What To Do If You've Donated To A Fraudulent Charity

It happened after September 11, Katrina, Sandy, the Boston Marathon, and other disasters, man-made and natural, around the world. After serious tragedies, when a compassionate public is at its most vulnerable, unscrupulous individuals find taking advantage the world's generosity comes easy. Within hours - even minutes - of the news, new operations spring up, offering to collect donations in support of victims.

Thanks to today's electronic environment where sharing news is effective and fast, with only one mouse-click, well-meaning people spread information at a faster rate than ever. Who has time to fact-check when lives are on the line? That's how one message on Twitter, purporting that the owner would donate $1 to Boston's victims every time the message was shared, spread so quickly.

Just pausing for a few seconds to look at the basic facts about the owner of that Twitter account should have been enough to signal the lack of validity to the statement, but the rewards of sharing such a message outweighed the risk. After all, the Twitter message wasn't asking anyone to send any money.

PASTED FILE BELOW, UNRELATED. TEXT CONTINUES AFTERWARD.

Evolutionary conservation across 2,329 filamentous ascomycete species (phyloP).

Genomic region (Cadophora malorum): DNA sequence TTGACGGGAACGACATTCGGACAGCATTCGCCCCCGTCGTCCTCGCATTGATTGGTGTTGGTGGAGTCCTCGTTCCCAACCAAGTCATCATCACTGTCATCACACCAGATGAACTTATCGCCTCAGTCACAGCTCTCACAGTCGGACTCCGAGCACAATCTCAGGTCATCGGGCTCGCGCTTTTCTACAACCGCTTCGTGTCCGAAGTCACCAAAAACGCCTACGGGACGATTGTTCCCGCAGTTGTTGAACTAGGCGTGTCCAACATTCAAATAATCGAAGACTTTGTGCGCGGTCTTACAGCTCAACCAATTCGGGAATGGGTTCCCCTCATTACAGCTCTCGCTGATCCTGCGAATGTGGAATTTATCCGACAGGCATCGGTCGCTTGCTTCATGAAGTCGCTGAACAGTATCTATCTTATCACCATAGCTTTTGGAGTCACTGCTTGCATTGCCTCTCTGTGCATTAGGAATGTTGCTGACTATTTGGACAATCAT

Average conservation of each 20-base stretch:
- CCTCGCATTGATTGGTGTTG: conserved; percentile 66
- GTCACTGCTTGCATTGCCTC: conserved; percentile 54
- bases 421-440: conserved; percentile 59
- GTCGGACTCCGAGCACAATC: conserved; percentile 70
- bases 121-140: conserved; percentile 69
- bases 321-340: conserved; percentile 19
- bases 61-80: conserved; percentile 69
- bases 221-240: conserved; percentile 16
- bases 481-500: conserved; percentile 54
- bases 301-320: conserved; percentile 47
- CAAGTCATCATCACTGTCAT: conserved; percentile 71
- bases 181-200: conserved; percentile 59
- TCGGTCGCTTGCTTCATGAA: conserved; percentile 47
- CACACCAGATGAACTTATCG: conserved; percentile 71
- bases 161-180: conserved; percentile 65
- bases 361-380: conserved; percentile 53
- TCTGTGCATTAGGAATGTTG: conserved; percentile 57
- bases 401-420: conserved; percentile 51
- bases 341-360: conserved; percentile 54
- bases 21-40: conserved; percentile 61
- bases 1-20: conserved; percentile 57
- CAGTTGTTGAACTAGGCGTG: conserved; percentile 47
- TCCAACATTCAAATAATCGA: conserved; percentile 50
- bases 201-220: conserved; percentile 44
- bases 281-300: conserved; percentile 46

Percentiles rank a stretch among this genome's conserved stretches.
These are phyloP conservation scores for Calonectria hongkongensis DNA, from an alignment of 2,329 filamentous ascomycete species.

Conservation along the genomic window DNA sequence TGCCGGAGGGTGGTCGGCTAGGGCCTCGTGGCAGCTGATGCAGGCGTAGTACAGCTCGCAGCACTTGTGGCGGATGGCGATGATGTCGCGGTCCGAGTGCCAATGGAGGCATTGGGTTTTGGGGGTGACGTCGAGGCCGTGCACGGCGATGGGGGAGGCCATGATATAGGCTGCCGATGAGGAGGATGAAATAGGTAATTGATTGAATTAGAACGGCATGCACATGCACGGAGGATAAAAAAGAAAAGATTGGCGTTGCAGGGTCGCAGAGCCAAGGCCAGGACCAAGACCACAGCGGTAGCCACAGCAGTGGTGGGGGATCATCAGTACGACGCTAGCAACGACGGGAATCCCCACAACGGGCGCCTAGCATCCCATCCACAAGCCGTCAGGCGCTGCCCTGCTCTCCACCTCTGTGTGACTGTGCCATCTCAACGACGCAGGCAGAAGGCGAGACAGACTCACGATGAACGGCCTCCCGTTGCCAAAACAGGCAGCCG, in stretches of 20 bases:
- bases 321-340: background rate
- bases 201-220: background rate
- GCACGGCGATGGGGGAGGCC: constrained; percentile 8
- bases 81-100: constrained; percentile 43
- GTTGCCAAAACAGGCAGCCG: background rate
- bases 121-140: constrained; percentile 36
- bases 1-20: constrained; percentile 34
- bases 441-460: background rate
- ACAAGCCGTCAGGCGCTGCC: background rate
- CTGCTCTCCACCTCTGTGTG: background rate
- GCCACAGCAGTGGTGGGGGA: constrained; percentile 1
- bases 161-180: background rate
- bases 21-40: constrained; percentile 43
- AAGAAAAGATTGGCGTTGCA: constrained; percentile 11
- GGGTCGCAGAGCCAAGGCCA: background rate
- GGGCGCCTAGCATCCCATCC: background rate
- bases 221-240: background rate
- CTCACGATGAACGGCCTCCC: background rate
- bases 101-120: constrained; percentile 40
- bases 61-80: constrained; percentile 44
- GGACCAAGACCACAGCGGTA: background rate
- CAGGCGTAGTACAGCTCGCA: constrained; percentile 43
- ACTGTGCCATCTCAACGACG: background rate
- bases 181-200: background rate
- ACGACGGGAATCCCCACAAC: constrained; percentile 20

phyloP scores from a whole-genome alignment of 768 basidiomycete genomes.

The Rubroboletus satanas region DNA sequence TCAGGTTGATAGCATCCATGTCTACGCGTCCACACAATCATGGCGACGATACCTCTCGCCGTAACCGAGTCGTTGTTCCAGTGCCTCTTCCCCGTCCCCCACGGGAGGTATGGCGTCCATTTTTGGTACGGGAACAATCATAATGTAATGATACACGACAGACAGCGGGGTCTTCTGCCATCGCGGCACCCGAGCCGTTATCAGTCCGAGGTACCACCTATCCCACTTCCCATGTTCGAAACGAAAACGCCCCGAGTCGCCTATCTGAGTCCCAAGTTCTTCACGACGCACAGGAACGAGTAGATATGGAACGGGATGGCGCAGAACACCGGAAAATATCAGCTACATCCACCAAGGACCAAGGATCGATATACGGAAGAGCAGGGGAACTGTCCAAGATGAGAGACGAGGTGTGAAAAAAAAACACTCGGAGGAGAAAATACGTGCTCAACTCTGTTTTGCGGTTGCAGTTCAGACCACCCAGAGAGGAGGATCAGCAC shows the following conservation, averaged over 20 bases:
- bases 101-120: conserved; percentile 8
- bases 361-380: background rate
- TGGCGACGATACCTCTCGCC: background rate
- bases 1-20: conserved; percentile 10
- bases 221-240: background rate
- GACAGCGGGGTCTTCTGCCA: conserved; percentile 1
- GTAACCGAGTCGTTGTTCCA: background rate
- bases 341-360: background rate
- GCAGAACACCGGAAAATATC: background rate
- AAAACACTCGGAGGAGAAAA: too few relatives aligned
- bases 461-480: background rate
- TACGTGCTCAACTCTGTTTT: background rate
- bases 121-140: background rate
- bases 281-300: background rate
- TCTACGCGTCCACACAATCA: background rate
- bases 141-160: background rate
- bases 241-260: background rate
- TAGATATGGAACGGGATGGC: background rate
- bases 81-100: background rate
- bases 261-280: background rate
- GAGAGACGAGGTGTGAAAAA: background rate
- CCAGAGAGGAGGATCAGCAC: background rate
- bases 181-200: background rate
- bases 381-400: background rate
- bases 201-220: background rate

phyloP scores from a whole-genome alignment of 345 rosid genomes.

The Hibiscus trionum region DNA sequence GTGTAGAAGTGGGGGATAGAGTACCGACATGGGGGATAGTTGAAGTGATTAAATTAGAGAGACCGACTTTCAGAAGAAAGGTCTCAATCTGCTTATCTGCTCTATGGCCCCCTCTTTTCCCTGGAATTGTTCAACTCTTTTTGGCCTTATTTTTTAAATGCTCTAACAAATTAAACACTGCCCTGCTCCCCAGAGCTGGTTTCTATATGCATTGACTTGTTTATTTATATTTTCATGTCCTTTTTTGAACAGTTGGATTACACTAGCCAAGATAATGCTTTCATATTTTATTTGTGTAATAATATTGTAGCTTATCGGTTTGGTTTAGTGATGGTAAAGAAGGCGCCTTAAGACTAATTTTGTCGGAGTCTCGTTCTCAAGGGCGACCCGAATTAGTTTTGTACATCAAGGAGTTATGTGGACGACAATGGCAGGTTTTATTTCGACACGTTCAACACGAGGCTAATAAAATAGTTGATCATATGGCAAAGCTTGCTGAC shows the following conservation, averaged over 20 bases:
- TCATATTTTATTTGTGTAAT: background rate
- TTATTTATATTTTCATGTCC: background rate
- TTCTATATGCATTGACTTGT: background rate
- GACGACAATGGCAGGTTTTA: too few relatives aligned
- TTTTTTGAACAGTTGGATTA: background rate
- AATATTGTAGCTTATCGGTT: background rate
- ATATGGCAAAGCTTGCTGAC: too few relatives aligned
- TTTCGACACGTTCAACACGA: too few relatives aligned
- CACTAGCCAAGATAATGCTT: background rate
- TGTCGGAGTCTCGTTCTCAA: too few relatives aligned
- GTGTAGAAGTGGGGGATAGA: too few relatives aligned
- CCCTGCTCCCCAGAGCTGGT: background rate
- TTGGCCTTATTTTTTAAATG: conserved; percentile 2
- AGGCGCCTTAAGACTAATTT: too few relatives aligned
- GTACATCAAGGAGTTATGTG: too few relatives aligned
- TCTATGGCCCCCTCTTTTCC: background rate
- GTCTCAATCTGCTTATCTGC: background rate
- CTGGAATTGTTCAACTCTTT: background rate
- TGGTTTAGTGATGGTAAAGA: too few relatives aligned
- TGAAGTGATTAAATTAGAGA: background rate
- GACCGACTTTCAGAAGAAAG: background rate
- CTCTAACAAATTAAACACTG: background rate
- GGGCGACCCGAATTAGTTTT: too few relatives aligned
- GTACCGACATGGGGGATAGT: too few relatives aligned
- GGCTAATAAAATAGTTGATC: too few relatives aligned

In the scam spectrum, this was pretty tame. Once money is involved, the stakes are higher. Use common sense before giving any relief organization your money:
  • An official-sounding name doesn't make an organization official. Make sure the organization shares important information online, like its founders and board members.
  • Organizations must file with their state before soliciting donations. It's worth a call to the appropriate Department of State before sending money.
  • Sites like CharityNavigator can tell you more about a non-profit organization, but even legitimate pop-up charities might not be listed in the immediate aftermath.
  • The IRS website allows visitors to search for an organization's 501(c)3 (non-profit) status. But the IRS can take months to grant the status, so again, if timely giving is important, you might not yet know whether your contributions are tax-deductible.
  • Don't give anyone cash, and don't give money to an organization that calls you out of the blue. The Office of the New Jersey Attorney General puts it bestDon't give simply because of a pathetic “sob story.”

Not all charities are tax-deductible. If you are giving to a fund that helps a specific person or family, your money may be put to good use, but the organization will not be listed with the IRS as a 501(c)3 non-profit organization. Organizations can get into trouble if they claim donations will be tax deductible and are later unable to receive the blessing from the IRS, and when you pay your taxes, you could be hit with penalties and interest if you claim a donation is tax-deductible when it's not.